22 February 2022

Glass Powder Technology to Further Close the Glass Loop – Bianca Lambrechts

Before using waste glass to make new bottles or jars, all non-glass materials like metals, paper, plastic or ceramics must be sieved off. This process allows recyclers to obtain high-quality cullet.

But after sieving off bigger pieces, what to do with the glass fraction that is so small that it remains mixed with unwanted materials? Find out how this problem can be addressed in our best practice presentation!

It is not rare that used glass is mixed with other materials when disposed of. Current collection methods (such as compacting trucks) or design choices (thinner glass) make it more likely that glass will break into small bits before reaching the sorting centre. It makes it more difficult to sieve off unwanted materials. With 15% of collected glass being a fine fraction it means that quite a lot of material is at risk of becoming lost for recycling.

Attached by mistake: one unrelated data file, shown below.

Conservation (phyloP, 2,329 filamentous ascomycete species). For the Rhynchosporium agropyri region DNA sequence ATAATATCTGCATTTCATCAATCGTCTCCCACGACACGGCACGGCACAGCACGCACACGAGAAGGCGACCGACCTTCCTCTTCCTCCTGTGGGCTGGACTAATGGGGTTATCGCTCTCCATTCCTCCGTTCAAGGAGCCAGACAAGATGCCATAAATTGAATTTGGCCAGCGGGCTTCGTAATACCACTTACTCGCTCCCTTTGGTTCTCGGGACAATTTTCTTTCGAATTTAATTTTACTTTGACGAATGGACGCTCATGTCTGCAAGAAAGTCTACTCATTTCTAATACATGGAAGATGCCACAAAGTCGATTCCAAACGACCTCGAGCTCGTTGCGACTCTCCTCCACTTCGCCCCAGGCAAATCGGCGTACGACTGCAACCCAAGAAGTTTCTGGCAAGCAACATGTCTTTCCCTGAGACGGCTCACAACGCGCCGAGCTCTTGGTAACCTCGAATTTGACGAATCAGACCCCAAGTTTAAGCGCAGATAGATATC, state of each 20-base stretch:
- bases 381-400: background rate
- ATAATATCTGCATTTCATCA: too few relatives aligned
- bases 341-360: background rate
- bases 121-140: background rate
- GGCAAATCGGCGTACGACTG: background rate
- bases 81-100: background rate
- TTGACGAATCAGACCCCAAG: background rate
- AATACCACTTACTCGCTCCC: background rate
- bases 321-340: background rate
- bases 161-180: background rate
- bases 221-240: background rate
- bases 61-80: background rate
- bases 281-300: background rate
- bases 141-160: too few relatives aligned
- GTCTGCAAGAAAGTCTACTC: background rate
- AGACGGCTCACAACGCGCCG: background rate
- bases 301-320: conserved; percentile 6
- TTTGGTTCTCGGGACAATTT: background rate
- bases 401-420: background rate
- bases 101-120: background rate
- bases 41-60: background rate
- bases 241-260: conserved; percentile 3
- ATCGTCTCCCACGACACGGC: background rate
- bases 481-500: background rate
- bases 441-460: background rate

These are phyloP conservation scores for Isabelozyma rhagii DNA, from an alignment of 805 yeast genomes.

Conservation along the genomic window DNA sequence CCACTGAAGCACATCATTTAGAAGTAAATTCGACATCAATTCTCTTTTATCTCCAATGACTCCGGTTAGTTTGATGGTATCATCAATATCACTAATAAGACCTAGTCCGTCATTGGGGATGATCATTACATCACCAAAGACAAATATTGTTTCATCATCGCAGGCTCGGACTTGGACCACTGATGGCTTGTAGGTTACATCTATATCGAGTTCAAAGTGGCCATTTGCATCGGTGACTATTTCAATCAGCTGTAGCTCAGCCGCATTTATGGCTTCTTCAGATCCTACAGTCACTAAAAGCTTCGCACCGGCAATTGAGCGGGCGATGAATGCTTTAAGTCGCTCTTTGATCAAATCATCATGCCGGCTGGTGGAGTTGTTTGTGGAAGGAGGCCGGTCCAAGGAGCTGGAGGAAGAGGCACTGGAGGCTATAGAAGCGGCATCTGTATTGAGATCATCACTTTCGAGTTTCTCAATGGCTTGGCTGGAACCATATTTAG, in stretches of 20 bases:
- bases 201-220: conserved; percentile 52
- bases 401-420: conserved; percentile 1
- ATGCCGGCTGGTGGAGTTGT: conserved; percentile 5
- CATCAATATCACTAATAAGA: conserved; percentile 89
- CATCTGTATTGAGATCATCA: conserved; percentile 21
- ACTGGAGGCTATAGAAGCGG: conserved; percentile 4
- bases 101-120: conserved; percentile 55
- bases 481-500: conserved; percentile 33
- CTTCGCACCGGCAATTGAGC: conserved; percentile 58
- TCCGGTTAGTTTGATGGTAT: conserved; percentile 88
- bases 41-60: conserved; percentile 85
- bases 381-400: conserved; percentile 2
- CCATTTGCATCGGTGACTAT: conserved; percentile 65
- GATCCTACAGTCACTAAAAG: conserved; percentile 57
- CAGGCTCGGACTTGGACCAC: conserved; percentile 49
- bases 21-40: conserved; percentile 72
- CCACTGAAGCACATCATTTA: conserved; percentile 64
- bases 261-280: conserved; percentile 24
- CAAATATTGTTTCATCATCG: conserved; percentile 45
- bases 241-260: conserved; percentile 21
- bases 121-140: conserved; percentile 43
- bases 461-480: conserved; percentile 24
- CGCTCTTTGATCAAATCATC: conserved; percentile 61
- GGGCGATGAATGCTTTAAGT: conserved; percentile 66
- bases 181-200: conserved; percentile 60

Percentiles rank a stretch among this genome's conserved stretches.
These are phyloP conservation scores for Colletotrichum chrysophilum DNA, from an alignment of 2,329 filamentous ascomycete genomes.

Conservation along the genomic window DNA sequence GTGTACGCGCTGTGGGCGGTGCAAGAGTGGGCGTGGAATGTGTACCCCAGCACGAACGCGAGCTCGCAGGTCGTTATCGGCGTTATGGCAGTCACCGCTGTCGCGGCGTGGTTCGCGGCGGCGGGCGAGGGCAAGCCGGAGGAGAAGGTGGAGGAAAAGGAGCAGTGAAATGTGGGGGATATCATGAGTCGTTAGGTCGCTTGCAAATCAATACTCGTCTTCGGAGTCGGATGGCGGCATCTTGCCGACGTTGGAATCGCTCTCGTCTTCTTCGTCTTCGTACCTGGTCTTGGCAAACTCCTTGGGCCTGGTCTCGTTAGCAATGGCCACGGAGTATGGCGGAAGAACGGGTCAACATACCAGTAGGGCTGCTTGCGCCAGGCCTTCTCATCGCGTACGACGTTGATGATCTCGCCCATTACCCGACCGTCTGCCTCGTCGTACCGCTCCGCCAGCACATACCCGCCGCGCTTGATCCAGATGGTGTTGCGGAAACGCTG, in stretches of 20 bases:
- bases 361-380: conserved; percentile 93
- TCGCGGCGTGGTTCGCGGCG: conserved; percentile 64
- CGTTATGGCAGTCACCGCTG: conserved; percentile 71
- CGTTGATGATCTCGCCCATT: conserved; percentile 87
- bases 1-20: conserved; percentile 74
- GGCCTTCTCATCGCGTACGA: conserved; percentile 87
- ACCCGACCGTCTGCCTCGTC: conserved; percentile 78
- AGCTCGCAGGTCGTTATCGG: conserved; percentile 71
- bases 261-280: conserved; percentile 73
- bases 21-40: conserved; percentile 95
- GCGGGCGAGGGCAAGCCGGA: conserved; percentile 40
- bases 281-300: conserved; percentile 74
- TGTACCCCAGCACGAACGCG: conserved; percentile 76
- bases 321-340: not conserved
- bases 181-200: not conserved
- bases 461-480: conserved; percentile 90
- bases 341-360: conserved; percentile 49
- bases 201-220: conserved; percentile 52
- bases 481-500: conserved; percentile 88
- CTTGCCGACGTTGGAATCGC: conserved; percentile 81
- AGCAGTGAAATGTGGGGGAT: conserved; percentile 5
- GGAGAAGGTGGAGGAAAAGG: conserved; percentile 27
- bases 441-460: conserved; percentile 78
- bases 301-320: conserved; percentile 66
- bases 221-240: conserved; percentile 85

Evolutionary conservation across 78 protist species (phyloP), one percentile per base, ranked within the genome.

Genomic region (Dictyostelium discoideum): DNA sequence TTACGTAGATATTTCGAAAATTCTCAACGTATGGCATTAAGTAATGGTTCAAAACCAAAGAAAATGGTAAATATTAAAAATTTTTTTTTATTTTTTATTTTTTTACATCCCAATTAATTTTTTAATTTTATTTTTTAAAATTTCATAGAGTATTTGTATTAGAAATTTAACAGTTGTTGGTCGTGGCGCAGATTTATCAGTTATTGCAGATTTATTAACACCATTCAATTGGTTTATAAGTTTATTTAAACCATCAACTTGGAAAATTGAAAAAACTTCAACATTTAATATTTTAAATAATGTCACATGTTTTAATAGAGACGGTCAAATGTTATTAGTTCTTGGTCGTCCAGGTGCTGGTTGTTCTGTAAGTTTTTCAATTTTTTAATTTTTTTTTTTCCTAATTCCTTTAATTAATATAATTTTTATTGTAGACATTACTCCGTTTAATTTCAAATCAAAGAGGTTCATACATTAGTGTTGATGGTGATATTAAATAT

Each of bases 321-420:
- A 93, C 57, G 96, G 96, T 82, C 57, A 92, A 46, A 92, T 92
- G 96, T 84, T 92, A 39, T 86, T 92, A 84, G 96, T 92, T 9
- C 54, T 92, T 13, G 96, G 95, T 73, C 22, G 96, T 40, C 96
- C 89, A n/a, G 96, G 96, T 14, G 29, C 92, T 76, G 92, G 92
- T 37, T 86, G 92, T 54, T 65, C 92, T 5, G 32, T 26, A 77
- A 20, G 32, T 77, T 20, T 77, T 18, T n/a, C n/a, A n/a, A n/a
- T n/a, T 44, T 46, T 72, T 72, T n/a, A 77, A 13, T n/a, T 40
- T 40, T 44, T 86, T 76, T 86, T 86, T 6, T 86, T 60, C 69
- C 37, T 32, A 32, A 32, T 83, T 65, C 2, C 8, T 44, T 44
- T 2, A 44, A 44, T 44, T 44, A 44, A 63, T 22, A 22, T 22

Glass powder technology is one of the solutions to this problem. In the process, fine glass fraction is cleaned from metals, plastics, paper and organics, and it is then crushed into a grain size below 0.8 to 1 mm. Ceramics, sand or porcelain pieces that still remain in the mix will dissolve in the melting box. It means that this powder can be used in furnaces for bottle-glass production.

Watch our best practice video with Bianca Lambrechts, Manager Sales & Sourcing at Maltha Group, to find out more about glass powder:

This best practice was part of episode 1 of our 90 Minutes to Close the Loop series. You can watch the full episode here.